Get basic information. Find out the reporterís name, affiliation, contact number and how you can help.
Are you the best person to respond to these questions? Donít be reluctant to share basic factual information within your area of expertise. If the discussion moves into more subjective areas, you might want to refer the call to your supervisor or the WSU News.
Deadlines and preparation time. Most reporters will be working on a specific deadline. Ask what it is and try to respect it. But donít be rushed into an interview for which you are not prepared. Tell the reporter you will call back. Collect your thoughts, find the facts, then do the interview.
Have a message. Identify two or three points that you want to stress. Stick with a focused message. Avoid hypothetical or conjectural questions. It is acceptable to tell a reporter that youíre prepared to speak to the relevant facts but feel that it would be inappropriate to speculate.
Anticipate tough questions. Ask yourself whether hard questions might be posed about the issue and rehearse your answers (the News can assist you). If they are not questions you'd prefer to respond to, address them directly, but briefly, and move on to what you want to say.
Conflict is news; routine isn't. Reporters often frame their questions to bring out the conflict in a story. State your position in positive terms. You needn't repeat negative words in the reporter's question. In fact, doing so in an interview that will be edited will often give the impression that the choice of words was yours.
Use simple language, rather than technical terms or jargon, and speak in short sentences.
Be brief. Newspaper reporters can take more time in interviews and present more information than can radio and TV reporters. Eight seconds is the average length of a TV ďsoundbite.Ē
Be friendly. But don't be lulled into flippancy or forced humor. Again, assume everything you say to a reporter (even in a social situation) may appear in a story.
Stick to the facts. Donít pass along hearsay and gossip. Say what you know and be candid in acknowledging what you donít Try to direct the reporter to a better source or to the WSU News if the interview progresses to issues you arenít directly familiar with.
Don't expect a reporter to show you a story before publication. Some may, but many wonít, and some may even find the request offensive. If you fear a point has not been properly understood, ask the reporter if what you said was understandable. Many will respond by repeating the information back to you. Offer to make yourself available for a follow-up phone call if the reporter finds that additional clarification or information is needed.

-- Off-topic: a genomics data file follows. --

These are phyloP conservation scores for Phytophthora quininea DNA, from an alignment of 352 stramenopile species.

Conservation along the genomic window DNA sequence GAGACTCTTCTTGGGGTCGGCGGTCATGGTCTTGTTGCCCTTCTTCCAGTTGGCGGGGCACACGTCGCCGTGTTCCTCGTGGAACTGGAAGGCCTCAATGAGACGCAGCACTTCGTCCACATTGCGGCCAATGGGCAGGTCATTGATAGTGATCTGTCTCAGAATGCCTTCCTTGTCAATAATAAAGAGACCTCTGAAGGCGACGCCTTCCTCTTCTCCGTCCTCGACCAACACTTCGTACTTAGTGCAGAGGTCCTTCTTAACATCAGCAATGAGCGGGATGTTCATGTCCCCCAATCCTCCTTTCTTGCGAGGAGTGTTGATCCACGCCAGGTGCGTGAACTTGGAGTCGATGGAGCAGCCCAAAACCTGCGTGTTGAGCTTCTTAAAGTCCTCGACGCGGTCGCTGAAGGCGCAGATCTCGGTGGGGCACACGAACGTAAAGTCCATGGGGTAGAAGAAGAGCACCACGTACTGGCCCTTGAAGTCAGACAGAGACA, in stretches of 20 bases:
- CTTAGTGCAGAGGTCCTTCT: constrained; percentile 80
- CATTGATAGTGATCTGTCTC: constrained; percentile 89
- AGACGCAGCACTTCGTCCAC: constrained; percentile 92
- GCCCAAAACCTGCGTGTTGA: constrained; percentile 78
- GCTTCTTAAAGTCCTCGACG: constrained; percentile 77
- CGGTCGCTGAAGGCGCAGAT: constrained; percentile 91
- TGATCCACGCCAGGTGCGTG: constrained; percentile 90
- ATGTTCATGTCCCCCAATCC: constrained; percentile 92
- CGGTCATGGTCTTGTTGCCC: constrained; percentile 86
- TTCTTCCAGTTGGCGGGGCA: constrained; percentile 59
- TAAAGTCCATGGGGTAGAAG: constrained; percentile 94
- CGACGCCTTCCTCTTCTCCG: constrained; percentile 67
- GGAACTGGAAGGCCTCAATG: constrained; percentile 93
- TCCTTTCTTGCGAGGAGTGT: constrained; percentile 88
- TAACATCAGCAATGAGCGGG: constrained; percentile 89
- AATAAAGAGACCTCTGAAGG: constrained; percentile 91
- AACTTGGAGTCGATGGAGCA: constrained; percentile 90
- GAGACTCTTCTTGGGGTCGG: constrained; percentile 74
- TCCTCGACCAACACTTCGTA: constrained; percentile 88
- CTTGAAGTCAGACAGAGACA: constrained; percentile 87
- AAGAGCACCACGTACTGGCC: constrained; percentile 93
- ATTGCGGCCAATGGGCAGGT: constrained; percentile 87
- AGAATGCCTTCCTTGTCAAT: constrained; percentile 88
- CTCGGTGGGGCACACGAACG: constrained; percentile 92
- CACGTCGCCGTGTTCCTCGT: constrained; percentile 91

Try not to overreact if you're misquoted. If you feel a need to set the record straight, contact the reporter you spoke with rather than an editor. But don't insist on a correction or a retraction, especially if the error is minor or the information is simply expressed in a way that you would not have chosen. Remember that the vast majority of errors and misquotes are inadvertent. If you believe you have a major grievance with a reporter, contact the WSU News.
Above all, be honest. In some cases, the truth may hurt, but being misleading can be deadly.
If you don't know the answer, just say so. We all want to appear helpful and knowledgeable, but attempting to give an answer when you donít really have one can prove far more embarrassing and troublesome than simply saying ďI donít really have the answer to that question.Ē
If you have a hard time understanding a question, get clarification. Donít hesitate to ask the reporter to repeat a question or expand on one until you fully understand the meaning. Reporters are often called upon to report on issues they are unfamiliar with. If you find the question betrays a lack of understanding, try to respond in a way that minimizes any potential embarrassment to the reporter, such as saying something like ďThis can be a very complicated issue for anyone who isnít familiar with it and misunderstandings are common. I think it might be helpful if I backtrack for a moment and explainÖĒ
Remember that you will be identified with WSU. In fact, you want the reporter to stress your WSU affiliation. But keep in mind that your comments will reflect on the university. If you feel you need to express personal opinions to a reporter, it is a good practice to identify them as such.